"I wish this pregnancy would never end," said no woman ever. Indeed, no matter how relatively easy your pregnancy might be for the most part, by the time you're in the final stretch you're more than ready to move on from the experience. For one thing, you can't wait to meet the little person who's kicking you in the ribs all day; for another, you're so done with the backaches, heartburn, maternity underwear, and so much more. But it's not just about discomfort or inconvenience: What are the risks of an overdue pregnancy for both you and your baby?
First of all, you should know that when your baby is a few days (or even a week) late, this generally isn't cause for concern.
"No woman should feel nervous or anxious if she's still pregnant after her due date," Alex C. Vidaeff, M.D., M.P.H., a maternal-fetal medicine researcher and practitioner told Fit Pregnancy.
"Due dates can be off by a week in either direction," he added; even two weeks isn't uncommon. These dates are just an estimate, which is why a pregnancy isn't considered "postterm" until it extends past 42 weeks (the "normal" gestation period being 40 weeks). Still, because research has shown that delivery after 40 weeks is associated with various potential dangers, your doctor or midwife will probably start monitoring you more closely once you move into "overdue" territory.
These are some of the potential issues that might come up (though they might not, so don't freak out).
1The Baby Is Too Large
Little ones who stay inside longer than they're supposed to aren't always so little anymore by the time they come out... and that can be a big problem, according to the Mayo Clinic.
Being significantly larger than average at birth (known as fetal macrosomia) means moms are more likely to either need a C-section or experience difficult vaginal births involving tearing, blood loss, and/or the use of forceps or a vaccum, none of which sounds appealing. Also unappealing? The baby's shoulder could get stuck behind your pelvic bone (shoulder dystocia). Ouch.
2The Placenta Doesn't Work As Well
Throughout your pregnancy, your placenta has done an admirable job of supplying your baby with oxygen and nutrients. Unfortunately, a placenta ages like everything else... and by the time your due date rolls around it may not function as efficiently as before, according to Lucile Packard Children's Hospital at Stanford. Poor oxygen supply to the baby can increase the risk of complications during labor and birth, so that's something your doctor will be keeping in mind.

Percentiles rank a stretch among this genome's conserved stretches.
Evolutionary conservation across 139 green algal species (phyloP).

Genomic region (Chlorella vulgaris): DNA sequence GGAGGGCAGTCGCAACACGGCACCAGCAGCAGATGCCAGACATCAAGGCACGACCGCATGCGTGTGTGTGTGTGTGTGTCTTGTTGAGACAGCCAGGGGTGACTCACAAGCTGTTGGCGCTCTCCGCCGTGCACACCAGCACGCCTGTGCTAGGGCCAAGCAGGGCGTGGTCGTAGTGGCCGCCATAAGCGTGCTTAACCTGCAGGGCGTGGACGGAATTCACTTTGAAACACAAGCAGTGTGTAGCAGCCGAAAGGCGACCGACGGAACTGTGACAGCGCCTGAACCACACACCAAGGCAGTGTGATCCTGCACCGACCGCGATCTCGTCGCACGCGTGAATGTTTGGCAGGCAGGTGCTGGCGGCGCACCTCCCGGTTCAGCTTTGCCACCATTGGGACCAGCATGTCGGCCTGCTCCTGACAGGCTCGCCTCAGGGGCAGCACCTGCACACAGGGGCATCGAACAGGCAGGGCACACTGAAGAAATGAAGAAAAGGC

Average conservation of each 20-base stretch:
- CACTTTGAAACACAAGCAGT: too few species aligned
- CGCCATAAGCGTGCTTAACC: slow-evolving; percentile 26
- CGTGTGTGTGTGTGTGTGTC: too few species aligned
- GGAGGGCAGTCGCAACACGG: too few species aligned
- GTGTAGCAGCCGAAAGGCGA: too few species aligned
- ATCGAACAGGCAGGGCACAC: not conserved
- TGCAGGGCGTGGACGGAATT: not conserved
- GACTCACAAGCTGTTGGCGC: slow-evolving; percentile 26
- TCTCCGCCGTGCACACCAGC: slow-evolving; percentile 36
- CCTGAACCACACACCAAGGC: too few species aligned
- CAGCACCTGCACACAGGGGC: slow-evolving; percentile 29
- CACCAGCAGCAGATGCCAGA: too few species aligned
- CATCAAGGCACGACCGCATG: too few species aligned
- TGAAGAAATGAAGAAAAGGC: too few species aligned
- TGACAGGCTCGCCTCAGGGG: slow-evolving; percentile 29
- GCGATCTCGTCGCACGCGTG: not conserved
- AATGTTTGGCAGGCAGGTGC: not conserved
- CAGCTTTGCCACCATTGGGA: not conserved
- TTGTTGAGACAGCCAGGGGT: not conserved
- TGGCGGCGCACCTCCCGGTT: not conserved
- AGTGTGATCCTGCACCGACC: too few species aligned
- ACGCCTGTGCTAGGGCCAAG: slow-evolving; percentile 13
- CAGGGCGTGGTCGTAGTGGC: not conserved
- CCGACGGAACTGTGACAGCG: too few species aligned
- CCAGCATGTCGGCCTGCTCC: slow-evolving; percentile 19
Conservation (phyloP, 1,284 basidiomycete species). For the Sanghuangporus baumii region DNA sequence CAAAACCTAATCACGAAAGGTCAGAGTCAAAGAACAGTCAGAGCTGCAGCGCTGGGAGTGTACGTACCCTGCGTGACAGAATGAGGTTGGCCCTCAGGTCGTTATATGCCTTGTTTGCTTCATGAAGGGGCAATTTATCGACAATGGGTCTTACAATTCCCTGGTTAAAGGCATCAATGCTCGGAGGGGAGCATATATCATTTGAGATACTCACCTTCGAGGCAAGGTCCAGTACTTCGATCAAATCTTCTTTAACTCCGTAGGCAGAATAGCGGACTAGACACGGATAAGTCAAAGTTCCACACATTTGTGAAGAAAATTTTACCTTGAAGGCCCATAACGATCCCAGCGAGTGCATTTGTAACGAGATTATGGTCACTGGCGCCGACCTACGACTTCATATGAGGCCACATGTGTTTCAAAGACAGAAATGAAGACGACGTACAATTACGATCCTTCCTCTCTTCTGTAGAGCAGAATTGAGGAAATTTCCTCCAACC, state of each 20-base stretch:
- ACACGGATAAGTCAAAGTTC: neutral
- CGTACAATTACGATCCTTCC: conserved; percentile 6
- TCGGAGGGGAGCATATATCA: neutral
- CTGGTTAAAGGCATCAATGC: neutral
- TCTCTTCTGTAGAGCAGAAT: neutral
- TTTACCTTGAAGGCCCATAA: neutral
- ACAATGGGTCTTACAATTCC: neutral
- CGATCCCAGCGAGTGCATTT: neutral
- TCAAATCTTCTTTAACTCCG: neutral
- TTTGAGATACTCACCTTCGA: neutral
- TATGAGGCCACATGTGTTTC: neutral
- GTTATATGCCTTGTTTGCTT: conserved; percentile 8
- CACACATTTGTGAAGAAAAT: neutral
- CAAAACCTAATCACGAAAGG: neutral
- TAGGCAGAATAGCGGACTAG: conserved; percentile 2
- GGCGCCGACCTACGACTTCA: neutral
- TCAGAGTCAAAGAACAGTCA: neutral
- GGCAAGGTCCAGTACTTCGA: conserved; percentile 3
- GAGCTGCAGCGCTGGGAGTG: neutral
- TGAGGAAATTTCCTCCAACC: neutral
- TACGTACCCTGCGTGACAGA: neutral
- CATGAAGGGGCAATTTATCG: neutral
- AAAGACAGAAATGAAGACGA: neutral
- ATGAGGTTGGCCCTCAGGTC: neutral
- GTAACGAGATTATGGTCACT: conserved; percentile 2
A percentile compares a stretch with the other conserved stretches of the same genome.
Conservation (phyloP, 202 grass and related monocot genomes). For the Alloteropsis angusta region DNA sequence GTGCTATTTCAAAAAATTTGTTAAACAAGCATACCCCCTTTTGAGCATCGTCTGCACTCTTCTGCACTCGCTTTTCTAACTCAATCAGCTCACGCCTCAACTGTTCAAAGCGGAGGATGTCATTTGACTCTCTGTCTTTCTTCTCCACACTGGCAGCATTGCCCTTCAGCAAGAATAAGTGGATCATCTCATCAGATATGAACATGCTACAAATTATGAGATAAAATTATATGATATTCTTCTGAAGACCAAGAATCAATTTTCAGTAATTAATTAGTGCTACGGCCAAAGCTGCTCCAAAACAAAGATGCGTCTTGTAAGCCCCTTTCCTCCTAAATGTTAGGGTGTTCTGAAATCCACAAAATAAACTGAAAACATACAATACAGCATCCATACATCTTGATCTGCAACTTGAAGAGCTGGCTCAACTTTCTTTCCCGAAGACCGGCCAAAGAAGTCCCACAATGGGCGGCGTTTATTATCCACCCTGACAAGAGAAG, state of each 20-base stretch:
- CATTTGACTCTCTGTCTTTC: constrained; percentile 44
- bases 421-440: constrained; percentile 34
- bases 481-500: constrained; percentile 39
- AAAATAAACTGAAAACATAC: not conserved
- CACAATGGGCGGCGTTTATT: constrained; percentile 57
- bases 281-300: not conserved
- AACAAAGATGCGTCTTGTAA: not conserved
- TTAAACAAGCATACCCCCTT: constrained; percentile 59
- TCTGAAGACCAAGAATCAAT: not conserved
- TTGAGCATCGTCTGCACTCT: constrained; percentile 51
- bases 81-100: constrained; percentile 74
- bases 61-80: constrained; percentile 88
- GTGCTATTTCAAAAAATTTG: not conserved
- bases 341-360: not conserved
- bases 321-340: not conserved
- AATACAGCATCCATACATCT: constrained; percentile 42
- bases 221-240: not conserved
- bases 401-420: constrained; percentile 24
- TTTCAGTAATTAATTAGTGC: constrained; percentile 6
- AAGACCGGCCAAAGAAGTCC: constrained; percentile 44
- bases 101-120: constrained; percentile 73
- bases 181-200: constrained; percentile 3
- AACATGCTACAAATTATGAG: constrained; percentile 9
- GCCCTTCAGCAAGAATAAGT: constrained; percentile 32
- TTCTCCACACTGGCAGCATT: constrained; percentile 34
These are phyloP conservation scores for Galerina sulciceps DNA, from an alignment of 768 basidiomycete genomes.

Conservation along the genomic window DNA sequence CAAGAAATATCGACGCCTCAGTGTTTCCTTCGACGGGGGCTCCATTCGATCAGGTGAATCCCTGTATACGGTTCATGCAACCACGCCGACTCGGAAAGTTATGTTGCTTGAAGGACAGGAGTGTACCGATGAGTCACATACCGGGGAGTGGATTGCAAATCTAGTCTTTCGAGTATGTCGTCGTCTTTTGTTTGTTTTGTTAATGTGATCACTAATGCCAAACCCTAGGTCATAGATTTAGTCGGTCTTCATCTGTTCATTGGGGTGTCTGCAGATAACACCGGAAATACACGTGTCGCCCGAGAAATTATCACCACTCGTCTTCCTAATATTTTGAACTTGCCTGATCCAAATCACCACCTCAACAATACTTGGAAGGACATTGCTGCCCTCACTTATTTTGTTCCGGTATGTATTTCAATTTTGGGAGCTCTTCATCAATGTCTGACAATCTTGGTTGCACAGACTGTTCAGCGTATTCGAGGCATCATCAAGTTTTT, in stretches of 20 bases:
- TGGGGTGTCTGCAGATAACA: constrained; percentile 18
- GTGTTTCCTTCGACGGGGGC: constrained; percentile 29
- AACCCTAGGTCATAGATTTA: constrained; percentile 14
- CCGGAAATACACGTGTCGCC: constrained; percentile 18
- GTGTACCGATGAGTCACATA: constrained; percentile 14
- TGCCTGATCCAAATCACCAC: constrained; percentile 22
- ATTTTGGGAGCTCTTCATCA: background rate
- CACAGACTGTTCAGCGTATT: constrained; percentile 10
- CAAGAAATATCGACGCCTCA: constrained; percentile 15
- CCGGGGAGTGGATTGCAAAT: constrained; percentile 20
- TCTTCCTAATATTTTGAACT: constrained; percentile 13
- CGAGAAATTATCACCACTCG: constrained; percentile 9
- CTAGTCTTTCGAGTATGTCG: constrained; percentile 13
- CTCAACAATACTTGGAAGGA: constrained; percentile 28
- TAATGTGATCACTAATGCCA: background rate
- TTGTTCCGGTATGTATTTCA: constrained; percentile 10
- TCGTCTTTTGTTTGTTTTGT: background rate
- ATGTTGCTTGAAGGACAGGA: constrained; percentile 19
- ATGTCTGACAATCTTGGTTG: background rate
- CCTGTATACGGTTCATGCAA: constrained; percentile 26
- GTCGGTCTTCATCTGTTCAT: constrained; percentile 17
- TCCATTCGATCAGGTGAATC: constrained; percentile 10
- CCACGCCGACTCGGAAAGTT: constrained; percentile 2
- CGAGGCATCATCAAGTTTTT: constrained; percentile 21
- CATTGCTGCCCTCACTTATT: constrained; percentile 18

3Low Amniotic Fluid
Just as you feel like you're running out of patience with being pregnant, your body is running low on important things like amniotic fluid. At the end of your pregnancy, amniotic fluid volume may decrease and the fetus may stop gaining weight (or even lose weight), according to the Children's Hospital of Wisconsin. Another potential fluid-related issue: After 42 weeks, your baby has an increased risk for meconium aspiration (what happens when a baby breathes in fluid containing the first stool).
4Complications After Birth For Baby
The longer you have to wait for a reason to go to the hospital, the longer you might end up staying (in the NICU, that is). One study found that babies born after 42 weeks were approximately twice as likely to develop infections and respiratory problems requiring admission to the NICU than infants born at 39 to 40 weeks, reported WebMD.
Another condition that could need treatment, the Children's Hospital of Wisconsin noted, is hypoglycemia or low blood sugar (overdue infants sometimes don't have enough glucose-producing stores left).
5Complications After Birth For Mom
Like babies, mothers are also more vulnerable to complications following a postterm pregnancy, including a higher chance of experiencing wound complications, infection and postpartum hemorrhage, according to the American College of Obstetricians and Gynecologists.
Overall, it seems the risks of being born too early are greater than those of being born too late, so don't drive yourself crazy worrying about the date circled on the calendar. Someday, you'll be glad you had those extra mornings to sleep in!